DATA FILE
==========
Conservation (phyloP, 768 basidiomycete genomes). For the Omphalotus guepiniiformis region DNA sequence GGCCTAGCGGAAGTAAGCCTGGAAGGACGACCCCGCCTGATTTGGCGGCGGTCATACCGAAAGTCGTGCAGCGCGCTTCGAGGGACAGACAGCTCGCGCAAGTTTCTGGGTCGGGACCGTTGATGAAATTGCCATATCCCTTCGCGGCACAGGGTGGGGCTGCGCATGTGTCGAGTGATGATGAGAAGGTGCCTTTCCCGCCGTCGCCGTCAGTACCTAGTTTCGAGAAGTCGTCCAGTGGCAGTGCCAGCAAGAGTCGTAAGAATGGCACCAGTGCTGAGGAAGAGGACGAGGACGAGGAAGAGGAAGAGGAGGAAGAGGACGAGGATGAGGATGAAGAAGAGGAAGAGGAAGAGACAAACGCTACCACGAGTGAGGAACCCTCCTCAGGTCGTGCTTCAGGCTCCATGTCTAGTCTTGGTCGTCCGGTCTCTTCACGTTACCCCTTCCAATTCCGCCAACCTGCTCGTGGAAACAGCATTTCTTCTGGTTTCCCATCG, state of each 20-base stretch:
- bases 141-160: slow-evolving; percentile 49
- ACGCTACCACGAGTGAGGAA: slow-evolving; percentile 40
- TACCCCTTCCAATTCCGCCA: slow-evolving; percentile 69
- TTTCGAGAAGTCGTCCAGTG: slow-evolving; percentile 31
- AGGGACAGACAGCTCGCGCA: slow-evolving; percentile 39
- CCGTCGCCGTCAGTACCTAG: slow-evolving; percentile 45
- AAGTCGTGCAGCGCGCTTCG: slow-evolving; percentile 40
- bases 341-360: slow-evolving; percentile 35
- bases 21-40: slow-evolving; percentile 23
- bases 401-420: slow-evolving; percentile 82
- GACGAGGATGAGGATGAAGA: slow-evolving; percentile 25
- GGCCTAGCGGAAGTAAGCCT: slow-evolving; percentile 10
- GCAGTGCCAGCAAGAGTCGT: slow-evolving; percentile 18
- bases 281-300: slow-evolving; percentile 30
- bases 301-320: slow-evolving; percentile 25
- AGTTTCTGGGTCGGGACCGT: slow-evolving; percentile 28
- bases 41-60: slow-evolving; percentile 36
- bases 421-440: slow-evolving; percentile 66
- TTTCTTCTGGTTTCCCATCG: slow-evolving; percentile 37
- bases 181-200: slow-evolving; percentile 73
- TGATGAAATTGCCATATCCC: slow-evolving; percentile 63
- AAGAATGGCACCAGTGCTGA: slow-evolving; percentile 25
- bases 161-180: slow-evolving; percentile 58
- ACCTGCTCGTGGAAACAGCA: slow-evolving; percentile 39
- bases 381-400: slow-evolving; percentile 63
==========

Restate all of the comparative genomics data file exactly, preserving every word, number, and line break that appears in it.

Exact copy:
Conservation (phyloP, 768 basidiomycete genomes). For the Omphalotus guepiniiformis region DNA sequence GGCCTAGCGGAAGTAAGCCTGGAAGGACGACCCCGCCTGATTTGGCGGCGGTCATACCGAAAGTCGTGCAGCGCGCTTCGAGGGACAGACAGCTCGCGCAAGTTTCTGGGTCGGGACCGTTGATGAAATTGCCATATCCCTTCGCGGCACAGGGTGGGGCTGCGCATGTGTCGAGTGATGATGAGAAGGTGCCTTTCCCGCCGTCGCCGTCAGTACCTAGTTTCGAGAAGTCGTCCAGTGGCAGTGCCAGCAAGAGTCGTAAGAATGGCACCAGTGCTGAGGAAGAGGACGAGGACGAGGAAGAGGAAGAGGAGGAAGAGGACGAGGATGAGGATGAAGAAGAGGAAGAGGAAGAGACAAACGCTACCACGAGTGAGGAACCCTCCTCAGGTCGTGCTTCAGGCTCCATGTCTAGTCTTGGTCGTCCGGTCTCTTCACGTTACCCCTTCCAATTCCGCCAACCTGCTCGTGGAAACAGCATTTCTTCTGGTTTCCCATCG, state of each 20-base stretch:
- bases 141-160: slow-evolving; percentile 49
- ACGCTACCACGAGTGAGGAA: slow-evolving; percentile 40
- TACCCCTTCCAATTCCGCCA: slow-evolving; percentile 69
- TTTCGAGAAGTCGTCCAGTG: slow-evolving; percentile 31
- AGGGACAGACAGCTCGCGCA: slow-evolving; percentile 39
- CCGTCGCCGTCAGTACCTAG: slow-evolving; percentile 45
- AAGTCGTGCAGCGCGCTTCG: slow-evolving; percentile 40
- bases 341-360: slow-evolving; percentile 35
- bases 21-40: slow-evolving; percentile 23
- bases 401-420: slow-evolving; percentile 82
- GACGAGGATGAGGATGAAGA: slow-evolving; percentile 25
- GGCCTAGCGGAAGTAAGCCT: slow-evolving; percentile 10
- GCAGTGCCAGCAAGAGTCGT: slow-evolving; percentile 18
- bases 281-300: slow-evolving; percentile 30
- bases 301-320: slow-evolving; percentile 25
- AGTTTCTGGGTCGGGACCGT: slow-evolving; percentile 28
- bases 41-60: slow-evolving; percentile 36
- bases 421-440: slow-evolving; percentile 66
- TTTCTTCTGGTTTCCCATCG: slow-evolving; percentile 37
- bases 181-200: slow-evolving; percentile 73
- TGATGAAATTGCCATATCCC: slow-evolving; percentile 63
- AAGAATGGCACCAGTGCTGA: slow-evolving; percentile 25
- bases 161-180: slow-evolving; percentile 58
- ACCTGCTCGTGGAAACAGCA: slow-evolving; percentile 39
- bases 381-400: slow-evolving; percentile 63